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Assessment

Typically, development applications are lodged with and assessed by the relevant council. However, for specified types of development (such as large or complex developments, land divisions or applications for areas outside a council area), applications are lodged with the Development Assessment Commission.

Development approval is required for new buildings or structures, changing or demolishing buildings, a change in land use, or the division of land. Development approval requires two consents to be granted and are:

  • Development Plan Consent – assessment against the provisions within the relevant development plan
  • Building Rules Consent – assessment against the provisions within the Building Code of Australia, Development Regulations 2008 and Minister's specifications

Development Applications

Depending on the type of development being proposed, the process and authority overseeing the assessment can vary. In each case, this is determined by the Development Act 1993 and the Development Regulations 2008.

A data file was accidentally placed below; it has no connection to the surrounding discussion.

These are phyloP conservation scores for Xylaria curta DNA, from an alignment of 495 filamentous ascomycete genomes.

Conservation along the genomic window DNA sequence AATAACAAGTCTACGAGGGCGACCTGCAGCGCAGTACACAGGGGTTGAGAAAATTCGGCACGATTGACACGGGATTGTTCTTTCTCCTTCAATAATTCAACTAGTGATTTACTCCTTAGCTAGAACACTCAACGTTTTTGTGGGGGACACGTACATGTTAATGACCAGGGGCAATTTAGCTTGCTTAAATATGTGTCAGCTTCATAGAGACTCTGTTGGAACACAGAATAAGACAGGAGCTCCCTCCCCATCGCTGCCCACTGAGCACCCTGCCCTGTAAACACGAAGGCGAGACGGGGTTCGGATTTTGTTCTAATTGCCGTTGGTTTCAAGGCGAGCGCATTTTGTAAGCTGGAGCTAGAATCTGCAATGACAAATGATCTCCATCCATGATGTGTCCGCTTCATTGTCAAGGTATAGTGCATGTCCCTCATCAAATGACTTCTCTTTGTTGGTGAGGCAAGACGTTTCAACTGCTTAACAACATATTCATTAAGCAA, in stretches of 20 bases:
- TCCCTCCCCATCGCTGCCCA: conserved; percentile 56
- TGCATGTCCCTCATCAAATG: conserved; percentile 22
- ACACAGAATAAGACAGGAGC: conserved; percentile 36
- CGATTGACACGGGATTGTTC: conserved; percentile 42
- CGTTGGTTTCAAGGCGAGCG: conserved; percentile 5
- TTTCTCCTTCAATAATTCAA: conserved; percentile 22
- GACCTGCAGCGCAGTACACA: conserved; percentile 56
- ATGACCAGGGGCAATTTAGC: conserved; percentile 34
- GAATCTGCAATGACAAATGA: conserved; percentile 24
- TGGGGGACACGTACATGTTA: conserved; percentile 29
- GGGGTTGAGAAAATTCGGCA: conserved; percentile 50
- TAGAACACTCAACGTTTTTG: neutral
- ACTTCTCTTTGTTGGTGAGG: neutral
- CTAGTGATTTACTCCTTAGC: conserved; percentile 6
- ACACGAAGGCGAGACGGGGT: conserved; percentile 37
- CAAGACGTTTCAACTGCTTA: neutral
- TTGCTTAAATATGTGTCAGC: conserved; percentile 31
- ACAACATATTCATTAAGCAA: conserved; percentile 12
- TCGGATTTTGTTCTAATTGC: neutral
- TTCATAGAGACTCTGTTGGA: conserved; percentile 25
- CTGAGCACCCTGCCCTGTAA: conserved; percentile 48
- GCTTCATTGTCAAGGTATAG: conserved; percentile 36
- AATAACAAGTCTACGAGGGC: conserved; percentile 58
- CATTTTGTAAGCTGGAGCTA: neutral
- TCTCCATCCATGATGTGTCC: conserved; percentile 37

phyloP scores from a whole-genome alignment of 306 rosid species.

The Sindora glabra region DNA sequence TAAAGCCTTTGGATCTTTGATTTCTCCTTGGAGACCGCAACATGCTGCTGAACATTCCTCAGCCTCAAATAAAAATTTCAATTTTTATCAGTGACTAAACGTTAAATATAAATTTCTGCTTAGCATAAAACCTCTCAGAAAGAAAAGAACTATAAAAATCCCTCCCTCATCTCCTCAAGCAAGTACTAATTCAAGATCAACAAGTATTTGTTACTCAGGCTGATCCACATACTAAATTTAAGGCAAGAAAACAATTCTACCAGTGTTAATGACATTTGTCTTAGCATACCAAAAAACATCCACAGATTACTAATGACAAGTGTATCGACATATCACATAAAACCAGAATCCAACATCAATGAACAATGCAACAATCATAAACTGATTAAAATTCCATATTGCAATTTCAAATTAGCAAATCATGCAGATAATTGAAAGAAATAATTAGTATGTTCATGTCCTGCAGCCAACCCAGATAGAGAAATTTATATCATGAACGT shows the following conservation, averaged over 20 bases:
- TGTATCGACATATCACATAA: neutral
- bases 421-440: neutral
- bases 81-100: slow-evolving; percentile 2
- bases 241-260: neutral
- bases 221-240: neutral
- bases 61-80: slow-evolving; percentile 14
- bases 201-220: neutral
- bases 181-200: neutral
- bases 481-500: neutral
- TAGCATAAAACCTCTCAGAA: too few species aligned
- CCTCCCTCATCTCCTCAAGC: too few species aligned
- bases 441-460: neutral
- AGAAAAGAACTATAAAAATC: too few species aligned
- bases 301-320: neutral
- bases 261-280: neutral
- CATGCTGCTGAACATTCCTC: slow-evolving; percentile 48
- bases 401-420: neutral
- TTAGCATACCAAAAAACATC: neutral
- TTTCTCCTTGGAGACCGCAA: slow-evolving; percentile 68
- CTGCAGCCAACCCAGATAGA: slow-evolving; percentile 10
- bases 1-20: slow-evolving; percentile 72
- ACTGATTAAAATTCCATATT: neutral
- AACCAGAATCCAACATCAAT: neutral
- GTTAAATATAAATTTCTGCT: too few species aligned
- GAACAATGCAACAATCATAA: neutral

Land Division

The division of land or adjustment of boundaries into community or torrens titles is a three staged process;

  1. The first stage involves obtaining Development Approval from either the Development Assessment Commission (DAC) or your local council.
  2. Once Development Approval is issued, the conditions attached to the approval must be met prior to the DAC issuing the Certificate of Approval.
  3. When the Certificate of Approval is issued, the plans and other relevant documentation can then be lodged with Land Services for the issue of new Certificates of Title.

Below are links to pages with further information on these processes:

Major Developments

Where the Minister for Planning believes a proposal to be of major social, economic or environmental importance, they may declare it a ‘Major Development’ under section 46 of the Development Act 1993.

A detailed assessment process then begins to decide whether the proposal will go ahead. This typically includes public consultation.

Page last modified Wednesday, 28 June 2017